Queer People of Color Collective looks to build membership and awareness

by Eric Ginsburg

April Parker (right) and Dara Montague, core members of the Queer People of Color Collective, discussed their involvement in Montague’s backyard. (photo by Alexandria Stewart)

For almost a year, the Queer People of Color Collective has organized educational and social events in Greensboro. With an emphasis on building relationships and leadership, spreading information and uplifting talents and histories, the collective aims to be reflective of its community’s needs.

The collective has hosted four formal events so far, ranging from a meet and greet to a screening of the film Still Black: A Portrait of Black Transmen. Some events are specifically geared towards queer people of color in order to create safe spaces, while others are open to anyone.

Collective members and the people who attend their events come from an array of backgrounds, and that is part of the point.

Collective members emphasize that they aren’t interested in an organization that will minimize their differences.

“We are committed to intergenerational community building and promoting conversations across the intersections of race, ethnicity, class, sexual orientation and gender identity,” explains the group’s tentative mission statement.

The intergenerational aspect is essential, and organizer Parker T. Hurley hopes people continue to bring their families and children to events. “It means a lot for me as far as being a parent goes,” collective member April Parker said. “It also has a lot to do with the kids. A lot of our history has been erased.”

Collective members encourage people to take ownership of the organization. A number of people working with the collective identify as mixed race, and not everyone considers themselves “queer.”

“We want people to come in and make it theirs,” said collective member Dara “Dae” Montaque, who was born and raised in Greensboro. “A lot of us are isolated and don’t have a community to come home to.”

Since its creation, the collective has provided a community, one that Hurley is grateful for.

“I started a physical transition four months before moving to the South and I didn’t know what that was going to be like,” Hurley said. “If I had not had this community I don’t know if I could have negotiated all of that successfully.”

The collective is by no means the only organization of its kind in the area, and Hurley says connecting with similar organizations has been one of benefits of forming the collective.

They have been welcomed by and begun working with organizations such as the Queer Explorers Club, Southerners On New Ground and Mobile Homecoming.

“People in Winston-Salem and Raleigh/Durham have been extremely supportive,” said collective member April Parker. “A lot of people are welcoming for us to become involved,” including organizers of the upcoming NC Rising anarchist conference on May 27-29.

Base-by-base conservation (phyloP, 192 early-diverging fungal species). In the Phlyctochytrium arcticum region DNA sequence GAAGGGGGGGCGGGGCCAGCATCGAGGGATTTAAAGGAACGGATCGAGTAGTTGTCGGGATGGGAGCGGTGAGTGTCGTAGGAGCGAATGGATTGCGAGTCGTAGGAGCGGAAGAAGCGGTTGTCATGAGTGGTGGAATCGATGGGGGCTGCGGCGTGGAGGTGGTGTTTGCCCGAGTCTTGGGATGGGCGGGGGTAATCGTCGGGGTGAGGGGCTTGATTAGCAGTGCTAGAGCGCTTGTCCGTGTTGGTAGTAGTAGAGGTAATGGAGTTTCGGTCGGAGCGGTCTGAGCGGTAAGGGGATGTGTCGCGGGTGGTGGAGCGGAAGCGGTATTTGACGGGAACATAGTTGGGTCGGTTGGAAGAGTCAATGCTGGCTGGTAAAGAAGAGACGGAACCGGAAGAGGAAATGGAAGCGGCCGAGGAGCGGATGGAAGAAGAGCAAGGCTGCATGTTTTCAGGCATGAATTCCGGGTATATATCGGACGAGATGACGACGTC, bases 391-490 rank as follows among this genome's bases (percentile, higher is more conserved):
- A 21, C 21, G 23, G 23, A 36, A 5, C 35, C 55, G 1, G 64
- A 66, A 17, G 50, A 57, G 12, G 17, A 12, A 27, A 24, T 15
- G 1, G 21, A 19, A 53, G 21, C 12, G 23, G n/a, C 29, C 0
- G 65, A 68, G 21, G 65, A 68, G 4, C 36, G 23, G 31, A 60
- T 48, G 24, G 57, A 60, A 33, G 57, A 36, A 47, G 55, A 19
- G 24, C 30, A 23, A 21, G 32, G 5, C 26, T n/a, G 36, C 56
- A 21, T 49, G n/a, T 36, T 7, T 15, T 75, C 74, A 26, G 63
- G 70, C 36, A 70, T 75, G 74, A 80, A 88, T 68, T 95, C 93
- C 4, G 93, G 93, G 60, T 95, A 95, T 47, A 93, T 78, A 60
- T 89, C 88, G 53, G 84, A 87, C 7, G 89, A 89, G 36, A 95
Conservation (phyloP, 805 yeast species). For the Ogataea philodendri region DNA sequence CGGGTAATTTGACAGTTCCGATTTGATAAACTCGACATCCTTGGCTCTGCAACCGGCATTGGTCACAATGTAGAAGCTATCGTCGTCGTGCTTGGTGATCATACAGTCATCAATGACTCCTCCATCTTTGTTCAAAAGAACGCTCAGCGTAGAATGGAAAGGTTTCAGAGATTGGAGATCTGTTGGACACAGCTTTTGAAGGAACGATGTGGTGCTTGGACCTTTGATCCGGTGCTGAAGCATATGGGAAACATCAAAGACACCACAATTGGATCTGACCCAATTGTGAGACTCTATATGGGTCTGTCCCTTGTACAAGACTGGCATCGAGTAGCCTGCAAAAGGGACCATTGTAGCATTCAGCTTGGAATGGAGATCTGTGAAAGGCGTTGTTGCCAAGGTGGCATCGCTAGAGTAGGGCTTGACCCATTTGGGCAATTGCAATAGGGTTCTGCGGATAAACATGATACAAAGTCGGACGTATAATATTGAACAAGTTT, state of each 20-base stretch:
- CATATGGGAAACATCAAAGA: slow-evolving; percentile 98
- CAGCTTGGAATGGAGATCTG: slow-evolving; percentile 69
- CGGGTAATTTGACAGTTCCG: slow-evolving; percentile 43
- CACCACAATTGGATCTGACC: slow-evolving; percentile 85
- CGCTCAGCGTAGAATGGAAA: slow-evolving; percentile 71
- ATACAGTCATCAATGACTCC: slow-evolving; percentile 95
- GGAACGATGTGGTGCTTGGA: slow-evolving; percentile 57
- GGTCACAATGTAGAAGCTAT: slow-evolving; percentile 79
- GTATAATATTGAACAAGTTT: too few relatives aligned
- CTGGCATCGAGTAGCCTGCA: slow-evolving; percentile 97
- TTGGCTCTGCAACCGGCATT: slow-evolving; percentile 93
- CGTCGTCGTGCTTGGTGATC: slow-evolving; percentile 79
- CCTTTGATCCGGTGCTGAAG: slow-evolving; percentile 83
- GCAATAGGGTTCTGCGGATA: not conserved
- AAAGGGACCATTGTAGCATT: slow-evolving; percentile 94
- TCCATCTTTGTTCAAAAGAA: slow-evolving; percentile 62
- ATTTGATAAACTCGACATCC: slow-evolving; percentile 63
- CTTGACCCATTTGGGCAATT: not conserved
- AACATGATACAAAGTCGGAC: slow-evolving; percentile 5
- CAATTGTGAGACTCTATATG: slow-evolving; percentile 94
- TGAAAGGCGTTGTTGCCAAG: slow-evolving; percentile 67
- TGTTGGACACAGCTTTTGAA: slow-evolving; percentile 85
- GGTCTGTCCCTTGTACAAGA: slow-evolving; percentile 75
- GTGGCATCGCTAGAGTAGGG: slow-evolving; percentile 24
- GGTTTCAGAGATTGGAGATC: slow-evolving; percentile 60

For the core group behind the collective and a number of the people attending their events, “queer” is a positive term they readily identify with.

“[The term] ‘queer’ for me has been politicized — it’s how I live my life in the sense of questioning ideas of normativity and making space for people to be their whole selves,” said Hurley. “I can’t talk about being queer without talking about being black or being anti-capitalist or anti-oppression.”

May Young has attended two of the collective’s events over the past year and embraces the term as well.

“I strongly identify as queer and very happily so,” Young said. Young said part of the appeal of the term “queer” is its fluidity.

Queer People of Color Collective organizers echoed similar sentiments.

“‘Queer’ to me, I think of questioning things,” Montaque said. “If you’re fluid in your gender or sexuality sometimes it’s hard to feel involved in the LGBT community.” That fluidity, some feel, allows for more people to feel welcome, but even the collective’s mission statement addresses the complicated relationship some have with the term.

“We use the term ‘queer’ although we recognize everyone may not identify as such,” it reads. “We understand and appreciate everyone’s individual right to self-identify.”

Laila Nur, who lives in a collective house with Hurley and Montaque, has discussed the collective’s with them but does not identify as queer.

“I don’t really connect myself to gay culture,” Nur said. “I’m just a girl attracted to a girl. I try to be very careful about the labels I pick.”

Nur said she identifies as black, Muslim and lesbian, which she sees as positive terms but said “queer” has historically been a negative term. Nonetheless, she is supportive of the group’s work.

Organizers and participants seem to agree that dissecting the term “queer” and people’s affinity or aversion to it will continue to be part of the collective’s work.

Montaque came out around 2008, “and I’m still trying to figure out what that means,” she said. “When I came out I just thought it was lesbian, gay, bi, trans.”

She was embraced by the white queer community but wanted to reach out to queer people of color. Many queer people don’t identify as LGBT, Montaque explained, though some people in the collective do identify with part of the label.

The collective hopes to hold an event soon, possibly a game night, in Winston-Salem. Soon they will begin hosting open meetings to foster more input into the shape of the organization.

According to feedback they’ve received so far, many event attendees are looking for a chance to build relationships organically and informally. In part because of this, their next scheduled event will be a Juneteeth celebration potluck and picnic on June 26 at Barber Park.

The Queer People of Color Collective can be found on Facebook, or contacted via email at